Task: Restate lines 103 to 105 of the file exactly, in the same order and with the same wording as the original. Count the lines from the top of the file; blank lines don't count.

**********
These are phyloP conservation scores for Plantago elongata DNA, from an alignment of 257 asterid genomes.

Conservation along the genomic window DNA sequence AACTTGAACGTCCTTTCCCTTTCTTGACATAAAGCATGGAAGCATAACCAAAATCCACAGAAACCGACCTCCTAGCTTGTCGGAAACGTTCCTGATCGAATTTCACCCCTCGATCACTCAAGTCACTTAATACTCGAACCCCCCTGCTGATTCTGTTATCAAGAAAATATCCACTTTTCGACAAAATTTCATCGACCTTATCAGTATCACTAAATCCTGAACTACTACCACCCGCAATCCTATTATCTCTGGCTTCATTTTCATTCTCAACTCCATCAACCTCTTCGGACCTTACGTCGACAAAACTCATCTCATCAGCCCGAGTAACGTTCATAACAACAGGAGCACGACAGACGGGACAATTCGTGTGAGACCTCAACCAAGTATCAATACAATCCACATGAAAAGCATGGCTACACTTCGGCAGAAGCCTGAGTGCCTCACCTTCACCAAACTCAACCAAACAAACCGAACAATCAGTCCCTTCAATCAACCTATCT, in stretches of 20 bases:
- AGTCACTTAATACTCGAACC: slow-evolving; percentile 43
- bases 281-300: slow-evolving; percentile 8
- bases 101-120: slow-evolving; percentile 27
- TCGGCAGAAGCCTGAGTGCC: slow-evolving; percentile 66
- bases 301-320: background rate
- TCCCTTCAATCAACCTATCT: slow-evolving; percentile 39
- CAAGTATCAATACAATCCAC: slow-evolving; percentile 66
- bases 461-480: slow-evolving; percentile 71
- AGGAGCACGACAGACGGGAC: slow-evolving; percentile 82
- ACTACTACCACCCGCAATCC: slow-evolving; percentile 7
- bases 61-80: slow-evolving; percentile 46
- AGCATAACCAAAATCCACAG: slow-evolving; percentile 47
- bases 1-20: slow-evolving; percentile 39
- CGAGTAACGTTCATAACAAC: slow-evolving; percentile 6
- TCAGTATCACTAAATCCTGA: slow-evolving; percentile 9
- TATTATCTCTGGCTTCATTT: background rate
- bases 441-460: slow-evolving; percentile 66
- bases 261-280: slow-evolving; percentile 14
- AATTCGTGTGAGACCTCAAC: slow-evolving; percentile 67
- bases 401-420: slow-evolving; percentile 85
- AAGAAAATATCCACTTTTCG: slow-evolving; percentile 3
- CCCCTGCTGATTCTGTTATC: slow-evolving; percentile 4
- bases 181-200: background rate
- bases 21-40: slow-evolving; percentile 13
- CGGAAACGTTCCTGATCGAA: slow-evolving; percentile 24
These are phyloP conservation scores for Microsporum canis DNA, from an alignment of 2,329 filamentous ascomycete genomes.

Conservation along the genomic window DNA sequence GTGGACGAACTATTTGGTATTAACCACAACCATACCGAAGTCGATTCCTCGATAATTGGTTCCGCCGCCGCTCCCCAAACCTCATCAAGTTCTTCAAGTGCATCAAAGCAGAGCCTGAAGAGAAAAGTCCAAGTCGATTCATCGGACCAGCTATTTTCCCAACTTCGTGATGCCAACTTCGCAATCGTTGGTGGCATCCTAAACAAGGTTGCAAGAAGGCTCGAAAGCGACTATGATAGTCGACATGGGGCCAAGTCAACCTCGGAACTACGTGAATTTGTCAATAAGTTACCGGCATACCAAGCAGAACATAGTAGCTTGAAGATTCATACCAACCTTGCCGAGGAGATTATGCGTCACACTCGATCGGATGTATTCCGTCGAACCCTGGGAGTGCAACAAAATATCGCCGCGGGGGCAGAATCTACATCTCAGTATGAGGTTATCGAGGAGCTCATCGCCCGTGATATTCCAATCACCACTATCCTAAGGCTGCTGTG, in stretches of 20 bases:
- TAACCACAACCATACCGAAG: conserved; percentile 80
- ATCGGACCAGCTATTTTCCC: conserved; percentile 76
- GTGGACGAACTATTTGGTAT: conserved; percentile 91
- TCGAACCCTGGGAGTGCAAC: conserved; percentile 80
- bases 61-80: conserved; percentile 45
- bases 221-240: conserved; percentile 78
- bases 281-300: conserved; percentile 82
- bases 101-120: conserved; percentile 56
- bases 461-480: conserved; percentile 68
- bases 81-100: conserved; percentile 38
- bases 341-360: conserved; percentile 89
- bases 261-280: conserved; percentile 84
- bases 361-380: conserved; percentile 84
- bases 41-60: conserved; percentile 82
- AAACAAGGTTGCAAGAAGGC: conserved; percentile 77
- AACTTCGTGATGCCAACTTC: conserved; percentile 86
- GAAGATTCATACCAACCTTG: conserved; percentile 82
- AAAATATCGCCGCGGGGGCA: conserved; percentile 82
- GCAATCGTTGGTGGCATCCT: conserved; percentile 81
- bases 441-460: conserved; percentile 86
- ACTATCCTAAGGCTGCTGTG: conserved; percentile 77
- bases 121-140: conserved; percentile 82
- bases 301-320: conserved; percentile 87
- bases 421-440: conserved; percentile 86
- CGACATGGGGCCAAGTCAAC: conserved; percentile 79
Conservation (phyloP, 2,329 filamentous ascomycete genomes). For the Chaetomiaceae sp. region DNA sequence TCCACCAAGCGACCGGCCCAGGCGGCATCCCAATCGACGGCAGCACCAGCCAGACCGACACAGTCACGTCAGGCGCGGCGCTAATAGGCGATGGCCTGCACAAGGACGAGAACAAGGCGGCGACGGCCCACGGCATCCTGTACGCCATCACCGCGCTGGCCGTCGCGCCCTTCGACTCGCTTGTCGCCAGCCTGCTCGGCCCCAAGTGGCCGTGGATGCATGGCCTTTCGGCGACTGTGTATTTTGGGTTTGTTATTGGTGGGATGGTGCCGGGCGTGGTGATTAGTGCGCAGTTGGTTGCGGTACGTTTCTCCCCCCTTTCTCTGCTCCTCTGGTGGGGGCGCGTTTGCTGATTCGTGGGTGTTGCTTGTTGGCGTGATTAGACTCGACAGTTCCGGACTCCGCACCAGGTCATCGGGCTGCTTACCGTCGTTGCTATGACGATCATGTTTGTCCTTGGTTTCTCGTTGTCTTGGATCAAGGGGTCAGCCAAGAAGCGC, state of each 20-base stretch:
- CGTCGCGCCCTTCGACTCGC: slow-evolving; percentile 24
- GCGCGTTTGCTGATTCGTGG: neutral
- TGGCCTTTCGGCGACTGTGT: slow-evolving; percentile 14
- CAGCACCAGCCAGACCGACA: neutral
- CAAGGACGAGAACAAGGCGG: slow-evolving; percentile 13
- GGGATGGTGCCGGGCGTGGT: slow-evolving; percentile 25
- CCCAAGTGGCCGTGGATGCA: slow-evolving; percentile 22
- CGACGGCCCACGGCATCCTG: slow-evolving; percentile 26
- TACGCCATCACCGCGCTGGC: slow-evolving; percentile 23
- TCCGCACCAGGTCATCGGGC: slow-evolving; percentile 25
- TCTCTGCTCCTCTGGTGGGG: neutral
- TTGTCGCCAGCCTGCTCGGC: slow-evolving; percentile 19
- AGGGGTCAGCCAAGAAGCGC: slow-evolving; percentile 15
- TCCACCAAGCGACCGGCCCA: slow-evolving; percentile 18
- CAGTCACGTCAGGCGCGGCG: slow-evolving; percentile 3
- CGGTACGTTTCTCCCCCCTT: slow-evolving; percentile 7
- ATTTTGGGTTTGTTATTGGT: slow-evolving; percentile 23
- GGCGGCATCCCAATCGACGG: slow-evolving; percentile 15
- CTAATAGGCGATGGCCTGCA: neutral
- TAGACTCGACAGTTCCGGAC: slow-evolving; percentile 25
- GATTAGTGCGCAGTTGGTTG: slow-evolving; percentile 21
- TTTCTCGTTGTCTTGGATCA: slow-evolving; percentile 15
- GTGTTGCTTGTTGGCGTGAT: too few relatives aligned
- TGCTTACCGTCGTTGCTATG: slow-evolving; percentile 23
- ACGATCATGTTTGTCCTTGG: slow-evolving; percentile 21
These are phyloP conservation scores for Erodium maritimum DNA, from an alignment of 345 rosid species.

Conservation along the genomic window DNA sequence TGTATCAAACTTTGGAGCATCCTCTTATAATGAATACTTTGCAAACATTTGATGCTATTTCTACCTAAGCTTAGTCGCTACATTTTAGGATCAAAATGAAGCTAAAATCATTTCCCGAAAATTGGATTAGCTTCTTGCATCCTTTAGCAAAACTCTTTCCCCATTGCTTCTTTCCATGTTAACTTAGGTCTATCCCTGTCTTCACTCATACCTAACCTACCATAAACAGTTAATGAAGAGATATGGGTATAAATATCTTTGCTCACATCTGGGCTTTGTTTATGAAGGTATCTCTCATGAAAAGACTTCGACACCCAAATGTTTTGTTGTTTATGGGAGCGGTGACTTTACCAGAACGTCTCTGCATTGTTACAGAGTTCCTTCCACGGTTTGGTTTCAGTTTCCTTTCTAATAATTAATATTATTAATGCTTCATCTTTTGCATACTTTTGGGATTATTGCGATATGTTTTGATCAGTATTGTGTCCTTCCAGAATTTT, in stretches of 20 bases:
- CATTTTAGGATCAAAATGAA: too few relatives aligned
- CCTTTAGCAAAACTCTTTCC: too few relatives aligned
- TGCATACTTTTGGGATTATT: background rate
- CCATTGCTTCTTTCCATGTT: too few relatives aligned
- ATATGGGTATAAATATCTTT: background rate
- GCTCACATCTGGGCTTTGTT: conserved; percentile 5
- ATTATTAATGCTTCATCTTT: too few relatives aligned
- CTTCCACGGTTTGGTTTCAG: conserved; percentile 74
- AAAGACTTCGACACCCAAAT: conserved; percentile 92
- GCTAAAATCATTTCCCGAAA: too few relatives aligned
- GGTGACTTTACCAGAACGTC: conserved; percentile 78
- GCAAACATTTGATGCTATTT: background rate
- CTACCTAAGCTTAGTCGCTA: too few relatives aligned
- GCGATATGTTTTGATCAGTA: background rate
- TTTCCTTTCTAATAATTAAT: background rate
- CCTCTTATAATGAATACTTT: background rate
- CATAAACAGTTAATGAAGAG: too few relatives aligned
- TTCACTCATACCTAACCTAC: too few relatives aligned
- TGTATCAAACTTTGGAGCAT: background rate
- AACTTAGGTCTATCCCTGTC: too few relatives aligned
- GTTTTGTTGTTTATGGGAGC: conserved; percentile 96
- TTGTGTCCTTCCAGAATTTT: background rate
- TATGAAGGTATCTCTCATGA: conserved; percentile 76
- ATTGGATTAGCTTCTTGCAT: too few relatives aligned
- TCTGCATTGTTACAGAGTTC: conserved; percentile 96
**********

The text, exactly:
- GTTTTGTTGTTTATGGGAGC: conserved; percentile 96
- TTGTGTCCTTCCAGAATTTT: background rate
- TATGAAGGTATCTCTCATGA: conserved; percentile 76